Saturday, August 18

Smith Says: Men’s basketball struggles to stay afloat as season winds down


Although the UCLA men’s basketball team earned a No.3 seed in the NCAA Tournament last year, a three-game loss this season has UCLA in a desperate position to gain ground. (Amy Dixon/Assistant Photo editor)

Although the UCLA men’s basketball team earned a No.3 seed in the NCAA Tournament last year, a three-game loss this season has UCLA in a desperate position to gain ground. (Amy Dixon/Assistant Photo editor)


Conference play has not exactly gone according to plan for the Bruins this season.

Back in July, I wrote about why UCLA men’s basketball (16-7, 7-4 Pac-12) was in better position to make noise within the Pac-12 than they were a year ago – and I still think I was right – but the Bruins are doing their best to prove me wrong.

Last season, UCLA fought through a grueling schedule that included two matchups with both Oregon and Arizona. The Bruins split the meetings with each school, but only lost one other conference game the rest of the season, clinching a No.3-seed in the NCAA Tournament.

UCLA was able to hold on to a top-seed despite the disadvantage of having to play two schools that were hot on its trail twice apiece.

This season, it’s the opposite.

After suffering a pivotal three-game slide in mid-January that included a home loss to Colorado and pair of road losses to the Oregon schools, UCLA found itself looking up at the rest of the Pac-12.

And although I argued in the offseason that not having to face Arizona twice this season would be an advantage, it has proven to be the opposite, now that UCLA is in a position in which it is desperate to gain ground.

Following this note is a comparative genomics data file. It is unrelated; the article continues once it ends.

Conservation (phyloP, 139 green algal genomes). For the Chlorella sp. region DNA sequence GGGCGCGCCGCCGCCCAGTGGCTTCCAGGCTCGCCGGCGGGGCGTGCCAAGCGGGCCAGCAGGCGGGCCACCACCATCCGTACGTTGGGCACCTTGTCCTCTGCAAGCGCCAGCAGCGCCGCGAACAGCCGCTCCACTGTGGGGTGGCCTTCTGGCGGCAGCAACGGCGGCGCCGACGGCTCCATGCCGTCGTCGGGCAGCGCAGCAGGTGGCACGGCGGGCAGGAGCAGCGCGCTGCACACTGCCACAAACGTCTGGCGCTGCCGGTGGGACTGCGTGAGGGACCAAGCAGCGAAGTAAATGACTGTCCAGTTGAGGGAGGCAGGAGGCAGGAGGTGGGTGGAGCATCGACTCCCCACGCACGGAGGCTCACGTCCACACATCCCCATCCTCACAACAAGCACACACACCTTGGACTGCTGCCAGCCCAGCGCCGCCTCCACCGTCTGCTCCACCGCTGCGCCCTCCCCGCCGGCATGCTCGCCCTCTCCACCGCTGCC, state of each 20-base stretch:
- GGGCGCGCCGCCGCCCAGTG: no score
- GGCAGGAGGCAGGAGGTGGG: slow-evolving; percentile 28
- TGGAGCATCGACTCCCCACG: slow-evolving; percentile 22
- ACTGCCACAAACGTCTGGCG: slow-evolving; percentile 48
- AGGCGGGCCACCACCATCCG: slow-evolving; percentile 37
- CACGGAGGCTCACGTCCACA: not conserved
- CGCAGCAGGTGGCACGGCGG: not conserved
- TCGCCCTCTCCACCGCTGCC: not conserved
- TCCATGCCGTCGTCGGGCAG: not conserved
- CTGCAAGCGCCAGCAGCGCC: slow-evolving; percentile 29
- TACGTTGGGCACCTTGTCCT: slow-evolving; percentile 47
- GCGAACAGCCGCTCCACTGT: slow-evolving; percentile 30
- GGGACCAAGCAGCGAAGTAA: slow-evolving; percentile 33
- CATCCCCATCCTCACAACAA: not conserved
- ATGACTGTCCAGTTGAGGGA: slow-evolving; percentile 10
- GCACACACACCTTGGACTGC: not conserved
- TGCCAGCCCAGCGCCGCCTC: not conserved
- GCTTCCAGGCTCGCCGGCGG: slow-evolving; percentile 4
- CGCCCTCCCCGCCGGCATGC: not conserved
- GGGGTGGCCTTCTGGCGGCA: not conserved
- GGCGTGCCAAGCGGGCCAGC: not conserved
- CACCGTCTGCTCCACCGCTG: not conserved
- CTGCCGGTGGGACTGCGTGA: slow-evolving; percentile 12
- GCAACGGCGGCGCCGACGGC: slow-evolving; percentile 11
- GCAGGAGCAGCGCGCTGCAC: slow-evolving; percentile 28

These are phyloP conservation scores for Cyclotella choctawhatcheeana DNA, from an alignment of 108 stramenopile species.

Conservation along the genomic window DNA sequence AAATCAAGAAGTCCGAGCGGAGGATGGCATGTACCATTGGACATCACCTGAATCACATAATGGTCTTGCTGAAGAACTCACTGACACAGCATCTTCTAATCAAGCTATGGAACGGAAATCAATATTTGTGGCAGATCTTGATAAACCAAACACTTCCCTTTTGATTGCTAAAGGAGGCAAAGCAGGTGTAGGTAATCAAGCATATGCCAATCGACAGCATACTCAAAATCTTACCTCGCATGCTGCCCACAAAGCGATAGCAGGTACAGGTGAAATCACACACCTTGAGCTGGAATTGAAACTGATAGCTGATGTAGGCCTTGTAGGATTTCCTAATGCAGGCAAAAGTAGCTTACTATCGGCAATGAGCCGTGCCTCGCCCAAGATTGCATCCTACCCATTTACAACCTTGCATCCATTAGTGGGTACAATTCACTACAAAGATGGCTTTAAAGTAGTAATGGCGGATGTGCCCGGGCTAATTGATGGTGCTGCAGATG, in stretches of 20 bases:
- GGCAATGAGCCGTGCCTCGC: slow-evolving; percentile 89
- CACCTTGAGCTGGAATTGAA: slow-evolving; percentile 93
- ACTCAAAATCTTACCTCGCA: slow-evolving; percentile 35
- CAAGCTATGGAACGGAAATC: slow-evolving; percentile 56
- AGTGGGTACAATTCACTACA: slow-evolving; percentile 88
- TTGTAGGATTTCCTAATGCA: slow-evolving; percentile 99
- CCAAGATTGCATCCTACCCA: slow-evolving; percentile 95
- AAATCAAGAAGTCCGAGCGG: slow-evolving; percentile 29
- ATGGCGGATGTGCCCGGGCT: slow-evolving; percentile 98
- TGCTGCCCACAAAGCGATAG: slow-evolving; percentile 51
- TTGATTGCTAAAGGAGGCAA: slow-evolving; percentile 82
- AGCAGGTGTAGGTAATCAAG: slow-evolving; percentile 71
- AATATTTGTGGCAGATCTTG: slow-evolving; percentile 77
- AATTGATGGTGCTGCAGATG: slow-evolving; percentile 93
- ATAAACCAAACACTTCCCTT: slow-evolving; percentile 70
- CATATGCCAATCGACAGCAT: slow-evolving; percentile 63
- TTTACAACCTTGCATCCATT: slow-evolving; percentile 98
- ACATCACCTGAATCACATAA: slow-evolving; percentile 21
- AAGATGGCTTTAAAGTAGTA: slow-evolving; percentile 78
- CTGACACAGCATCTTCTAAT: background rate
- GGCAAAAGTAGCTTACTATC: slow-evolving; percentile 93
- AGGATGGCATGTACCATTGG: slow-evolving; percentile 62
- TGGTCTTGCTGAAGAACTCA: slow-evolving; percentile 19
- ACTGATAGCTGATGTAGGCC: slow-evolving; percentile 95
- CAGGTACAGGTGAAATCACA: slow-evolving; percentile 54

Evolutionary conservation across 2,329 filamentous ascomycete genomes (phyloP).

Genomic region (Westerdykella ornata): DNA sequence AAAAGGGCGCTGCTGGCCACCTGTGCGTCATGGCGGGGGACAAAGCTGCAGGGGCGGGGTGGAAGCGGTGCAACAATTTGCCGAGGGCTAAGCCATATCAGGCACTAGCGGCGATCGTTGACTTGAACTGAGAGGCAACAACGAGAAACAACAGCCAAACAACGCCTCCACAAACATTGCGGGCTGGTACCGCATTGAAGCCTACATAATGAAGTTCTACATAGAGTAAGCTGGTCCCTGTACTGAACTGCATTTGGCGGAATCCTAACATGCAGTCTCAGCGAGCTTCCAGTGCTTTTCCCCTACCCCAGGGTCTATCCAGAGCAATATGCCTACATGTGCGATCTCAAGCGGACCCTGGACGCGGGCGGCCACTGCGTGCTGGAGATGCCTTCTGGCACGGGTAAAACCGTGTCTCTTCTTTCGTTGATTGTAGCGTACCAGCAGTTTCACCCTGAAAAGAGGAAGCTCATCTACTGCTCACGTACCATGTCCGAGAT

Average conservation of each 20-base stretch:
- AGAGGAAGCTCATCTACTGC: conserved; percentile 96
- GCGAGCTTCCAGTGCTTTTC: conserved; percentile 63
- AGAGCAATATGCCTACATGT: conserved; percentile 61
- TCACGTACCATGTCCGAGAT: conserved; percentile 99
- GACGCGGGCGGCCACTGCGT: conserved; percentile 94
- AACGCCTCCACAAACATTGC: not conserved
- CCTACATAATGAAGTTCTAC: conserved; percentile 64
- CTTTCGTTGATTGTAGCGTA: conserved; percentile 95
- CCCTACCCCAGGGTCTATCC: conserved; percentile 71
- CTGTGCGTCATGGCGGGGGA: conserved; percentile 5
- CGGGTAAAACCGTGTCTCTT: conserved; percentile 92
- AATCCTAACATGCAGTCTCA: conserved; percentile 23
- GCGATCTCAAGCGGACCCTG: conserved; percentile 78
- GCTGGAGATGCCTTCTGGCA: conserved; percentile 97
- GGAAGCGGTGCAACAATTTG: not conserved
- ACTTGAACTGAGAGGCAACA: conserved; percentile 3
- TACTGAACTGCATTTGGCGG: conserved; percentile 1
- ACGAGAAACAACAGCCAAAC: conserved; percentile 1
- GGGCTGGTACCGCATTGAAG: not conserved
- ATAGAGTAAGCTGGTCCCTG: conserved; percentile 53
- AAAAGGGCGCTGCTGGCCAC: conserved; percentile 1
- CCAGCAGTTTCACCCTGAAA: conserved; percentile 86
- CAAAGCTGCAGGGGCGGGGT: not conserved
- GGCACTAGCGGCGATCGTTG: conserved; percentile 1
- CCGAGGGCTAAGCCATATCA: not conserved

The Bruins are only trailing the first place Wildcats by two games – despite some frustration among the fanbase with three weeks left in conference play but are running out of time. Senior center Thomas Welsh, who was a central part of last year’s team, recognizes the disadvantage that the new conference scheduling has posed for UCLA.

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“It is what it is, but you’d like to play every team twice, home and away, but that’s just the way the Pac-12 works out,” Welsh said. “We only get to play (Arizona) once this year and it’ll be a big game for sure with that opportunity.”

Even in the event of an upset this weekend, the schedule after Arizona does not get any easier for UCLA, who are currently projected to be in the “First Four Out,” according to ESPN’s Joe Lunardi.

In the final five games of the season, UCLA will have to play all three teams it fell to during its three-game losing skid a month ago.

With such little room for error, coach Steve Alford made it clear that his team cannot afford to falter down the stretch, especially with so many other schools floating in the same boat.

“So we’re not different than most teams in the country – we’re in that first week in February and (we’ve got to) make sure we get better,” Alford said. “You can’t take two steps forward, one step back this time of year.”

Despite the stakes being so high as the season winds down, the players are still optimistic about where they stand and what’s to come.

When asked about the Arizona game earlier this week, freshman forward Chris Smith said he was excited for not only the challenge of facing a top team, but also for being a part of what should be a wild atmosphere.

“I love going into other people’s places and competing,” Smith said. “It’s always fun because (the opponents) have the crowd behind them, but as a team, it’s our job to work against them and the crowd and try to come up with the win.”

This weekend is just the first step in what will be a telling three weeks for UCLA men’s basketball. They may be able to afford a loss to Arizona, but anything beyond that could be the nail in the coffin for the Bruins’ season.

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Smith is an assistant Sports editor. He was previously a contributor for the women's basketball beat.


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